The fact that you have more freedom in how you place or lay down the screen of the Switch is of course helped by another OLED feature: the greatly improved viewing angle. Try tilting your Switch a little more forwards or to the side while playing. You will then notice that the colors become faded fairly quickly, until you can no longer see the image properly. Of course, gaming right in front of a screen remains the best, but with the OLED model, the image remains clearly visible for much longer if you play with viewing angles a bit. This can be useful if you are trying to play on the same Switch with two or even four players and everyone needs to be able to see the screen properly.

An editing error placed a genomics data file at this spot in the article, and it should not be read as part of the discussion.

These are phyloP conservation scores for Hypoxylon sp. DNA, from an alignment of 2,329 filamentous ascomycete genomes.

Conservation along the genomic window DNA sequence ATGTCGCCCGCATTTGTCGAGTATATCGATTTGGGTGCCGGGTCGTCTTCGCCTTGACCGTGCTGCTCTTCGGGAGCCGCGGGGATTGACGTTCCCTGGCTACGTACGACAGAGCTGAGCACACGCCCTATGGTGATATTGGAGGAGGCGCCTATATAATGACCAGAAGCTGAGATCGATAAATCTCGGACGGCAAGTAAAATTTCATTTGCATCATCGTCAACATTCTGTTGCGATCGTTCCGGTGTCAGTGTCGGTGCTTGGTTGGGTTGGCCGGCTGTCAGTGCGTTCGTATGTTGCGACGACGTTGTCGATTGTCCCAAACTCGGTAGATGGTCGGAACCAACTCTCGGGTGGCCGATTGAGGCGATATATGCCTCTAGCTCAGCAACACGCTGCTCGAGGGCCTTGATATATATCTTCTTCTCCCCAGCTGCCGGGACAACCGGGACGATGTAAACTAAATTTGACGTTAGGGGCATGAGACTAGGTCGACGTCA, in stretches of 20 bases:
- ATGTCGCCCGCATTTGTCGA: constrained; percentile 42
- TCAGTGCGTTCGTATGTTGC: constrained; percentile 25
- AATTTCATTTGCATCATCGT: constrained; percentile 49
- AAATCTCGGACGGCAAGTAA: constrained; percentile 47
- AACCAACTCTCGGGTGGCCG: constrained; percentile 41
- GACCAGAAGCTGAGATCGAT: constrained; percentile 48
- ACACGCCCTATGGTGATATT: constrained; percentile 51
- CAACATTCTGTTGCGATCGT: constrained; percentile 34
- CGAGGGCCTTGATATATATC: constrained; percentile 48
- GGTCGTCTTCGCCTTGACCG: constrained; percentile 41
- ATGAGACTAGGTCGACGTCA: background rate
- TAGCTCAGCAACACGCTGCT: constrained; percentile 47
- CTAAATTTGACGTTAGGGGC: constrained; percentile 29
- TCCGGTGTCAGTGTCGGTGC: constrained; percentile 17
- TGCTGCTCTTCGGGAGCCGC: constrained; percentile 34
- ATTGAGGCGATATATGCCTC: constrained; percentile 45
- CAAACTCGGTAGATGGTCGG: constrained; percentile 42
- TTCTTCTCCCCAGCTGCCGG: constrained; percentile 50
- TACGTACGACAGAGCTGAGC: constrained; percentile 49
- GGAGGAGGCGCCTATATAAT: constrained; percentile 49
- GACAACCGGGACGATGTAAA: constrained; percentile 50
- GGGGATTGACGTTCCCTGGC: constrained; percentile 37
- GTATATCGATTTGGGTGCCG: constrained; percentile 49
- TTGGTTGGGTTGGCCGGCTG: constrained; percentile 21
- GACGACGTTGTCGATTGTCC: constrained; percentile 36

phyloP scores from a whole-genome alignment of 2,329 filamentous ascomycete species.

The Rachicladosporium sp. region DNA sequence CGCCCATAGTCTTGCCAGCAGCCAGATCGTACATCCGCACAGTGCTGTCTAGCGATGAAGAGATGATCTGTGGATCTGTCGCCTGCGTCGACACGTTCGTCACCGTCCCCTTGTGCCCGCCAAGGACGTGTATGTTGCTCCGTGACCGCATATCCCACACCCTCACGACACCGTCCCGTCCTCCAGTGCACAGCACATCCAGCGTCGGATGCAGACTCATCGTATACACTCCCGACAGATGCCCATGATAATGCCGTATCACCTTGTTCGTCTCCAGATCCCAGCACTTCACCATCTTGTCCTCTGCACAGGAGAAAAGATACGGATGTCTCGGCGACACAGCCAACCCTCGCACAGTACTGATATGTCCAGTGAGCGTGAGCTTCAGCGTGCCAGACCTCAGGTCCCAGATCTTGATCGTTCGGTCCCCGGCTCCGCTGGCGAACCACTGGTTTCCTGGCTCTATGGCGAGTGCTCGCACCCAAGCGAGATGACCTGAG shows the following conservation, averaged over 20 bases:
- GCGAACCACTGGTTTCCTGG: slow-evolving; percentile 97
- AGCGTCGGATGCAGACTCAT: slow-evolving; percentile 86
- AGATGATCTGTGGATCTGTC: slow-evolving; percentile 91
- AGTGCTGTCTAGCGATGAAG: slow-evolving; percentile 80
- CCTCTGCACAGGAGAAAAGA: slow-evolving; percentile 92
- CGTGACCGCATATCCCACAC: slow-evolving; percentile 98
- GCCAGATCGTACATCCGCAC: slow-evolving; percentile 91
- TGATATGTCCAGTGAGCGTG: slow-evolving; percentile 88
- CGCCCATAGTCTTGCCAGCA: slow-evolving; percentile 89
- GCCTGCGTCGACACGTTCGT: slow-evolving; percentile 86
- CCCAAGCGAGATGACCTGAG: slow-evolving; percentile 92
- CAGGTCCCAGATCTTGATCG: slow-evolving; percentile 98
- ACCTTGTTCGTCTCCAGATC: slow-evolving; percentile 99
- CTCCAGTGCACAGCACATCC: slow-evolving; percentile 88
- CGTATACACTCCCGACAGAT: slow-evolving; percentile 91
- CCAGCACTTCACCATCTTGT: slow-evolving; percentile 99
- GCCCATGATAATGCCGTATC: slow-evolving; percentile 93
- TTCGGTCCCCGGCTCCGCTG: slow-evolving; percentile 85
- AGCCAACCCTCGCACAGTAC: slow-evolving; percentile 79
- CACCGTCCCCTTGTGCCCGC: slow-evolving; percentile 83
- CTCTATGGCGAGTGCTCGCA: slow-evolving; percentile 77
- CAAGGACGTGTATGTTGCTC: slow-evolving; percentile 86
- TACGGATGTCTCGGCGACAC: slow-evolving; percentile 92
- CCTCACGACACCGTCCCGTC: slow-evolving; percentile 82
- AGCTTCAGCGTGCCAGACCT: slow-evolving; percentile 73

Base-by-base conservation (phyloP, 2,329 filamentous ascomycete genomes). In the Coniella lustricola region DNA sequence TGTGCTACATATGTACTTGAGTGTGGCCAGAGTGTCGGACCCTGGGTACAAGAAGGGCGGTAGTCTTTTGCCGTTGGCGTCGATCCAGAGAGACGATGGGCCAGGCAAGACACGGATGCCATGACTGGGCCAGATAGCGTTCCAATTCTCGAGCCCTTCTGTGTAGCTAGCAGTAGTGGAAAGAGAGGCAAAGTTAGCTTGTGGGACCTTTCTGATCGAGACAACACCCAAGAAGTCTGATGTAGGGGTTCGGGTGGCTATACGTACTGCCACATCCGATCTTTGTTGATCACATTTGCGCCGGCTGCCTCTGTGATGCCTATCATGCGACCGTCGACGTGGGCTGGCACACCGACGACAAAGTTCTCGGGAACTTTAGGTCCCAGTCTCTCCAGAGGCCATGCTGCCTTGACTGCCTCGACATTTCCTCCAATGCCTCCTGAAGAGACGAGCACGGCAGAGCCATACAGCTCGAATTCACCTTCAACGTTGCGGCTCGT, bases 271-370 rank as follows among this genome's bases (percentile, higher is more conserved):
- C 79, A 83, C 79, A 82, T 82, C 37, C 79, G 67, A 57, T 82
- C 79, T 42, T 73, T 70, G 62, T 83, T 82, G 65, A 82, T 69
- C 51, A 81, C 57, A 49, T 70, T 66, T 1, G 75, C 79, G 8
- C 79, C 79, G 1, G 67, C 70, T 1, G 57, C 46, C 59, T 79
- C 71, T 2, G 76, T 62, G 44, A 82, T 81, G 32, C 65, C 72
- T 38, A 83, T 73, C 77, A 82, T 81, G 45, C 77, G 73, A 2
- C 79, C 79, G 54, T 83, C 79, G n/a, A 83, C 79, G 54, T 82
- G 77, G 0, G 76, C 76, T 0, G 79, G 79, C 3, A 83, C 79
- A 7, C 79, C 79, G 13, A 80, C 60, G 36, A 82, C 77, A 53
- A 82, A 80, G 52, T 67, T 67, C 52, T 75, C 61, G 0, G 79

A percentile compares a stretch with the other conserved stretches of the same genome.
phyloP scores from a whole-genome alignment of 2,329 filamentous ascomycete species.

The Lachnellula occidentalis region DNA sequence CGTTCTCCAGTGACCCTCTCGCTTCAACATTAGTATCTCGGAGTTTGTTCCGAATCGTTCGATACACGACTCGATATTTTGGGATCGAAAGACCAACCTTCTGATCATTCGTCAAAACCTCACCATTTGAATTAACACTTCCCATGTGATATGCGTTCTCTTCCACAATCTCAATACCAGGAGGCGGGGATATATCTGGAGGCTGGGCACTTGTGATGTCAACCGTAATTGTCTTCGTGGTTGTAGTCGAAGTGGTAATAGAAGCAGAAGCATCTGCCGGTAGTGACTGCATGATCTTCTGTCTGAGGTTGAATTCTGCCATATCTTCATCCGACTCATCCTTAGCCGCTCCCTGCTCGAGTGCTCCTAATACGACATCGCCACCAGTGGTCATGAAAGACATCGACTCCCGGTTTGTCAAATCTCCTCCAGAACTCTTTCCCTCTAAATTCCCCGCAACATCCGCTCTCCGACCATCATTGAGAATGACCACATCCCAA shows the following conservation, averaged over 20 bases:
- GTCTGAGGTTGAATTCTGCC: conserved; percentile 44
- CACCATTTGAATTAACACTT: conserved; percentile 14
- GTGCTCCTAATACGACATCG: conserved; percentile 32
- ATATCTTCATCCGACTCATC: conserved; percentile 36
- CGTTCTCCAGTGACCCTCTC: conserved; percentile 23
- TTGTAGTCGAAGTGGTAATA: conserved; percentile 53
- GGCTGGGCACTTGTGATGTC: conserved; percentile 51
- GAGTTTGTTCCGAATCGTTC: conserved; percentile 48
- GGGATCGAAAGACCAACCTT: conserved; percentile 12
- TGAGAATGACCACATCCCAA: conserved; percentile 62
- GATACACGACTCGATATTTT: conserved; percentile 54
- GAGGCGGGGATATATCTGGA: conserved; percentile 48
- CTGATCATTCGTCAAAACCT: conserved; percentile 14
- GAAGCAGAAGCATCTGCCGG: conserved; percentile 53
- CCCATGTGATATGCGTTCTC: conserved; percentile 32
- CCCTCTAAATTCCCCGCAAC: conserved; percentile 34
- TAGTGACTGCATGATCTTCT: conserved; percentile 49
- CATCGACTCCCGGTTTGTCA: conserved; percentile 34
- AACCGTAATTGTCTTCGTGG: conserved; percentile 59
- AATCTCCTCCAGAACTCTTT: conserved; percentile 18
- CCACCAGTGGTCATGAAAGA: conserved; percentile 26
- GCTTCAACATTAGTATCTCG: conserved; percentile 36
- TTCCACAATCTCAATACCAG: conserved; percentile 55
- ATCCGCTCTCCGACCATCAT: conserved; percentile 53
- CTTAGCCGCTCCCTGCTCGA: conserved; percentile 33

Backlight naturally also plays a role in being able to see the screen well. Playing with the Switch in full sun is hardly a realistic option with most games. In slightly less sunny weather or in the shade it often works well. At first glance, the OLED version does not seem to change much of that reading. The maximum brightness seems to provide a bit more light than the original Switch’s screen, so in theory, the high-light performance should be slightly better. We don’t dare to say it too strongly on the basis of this short play session.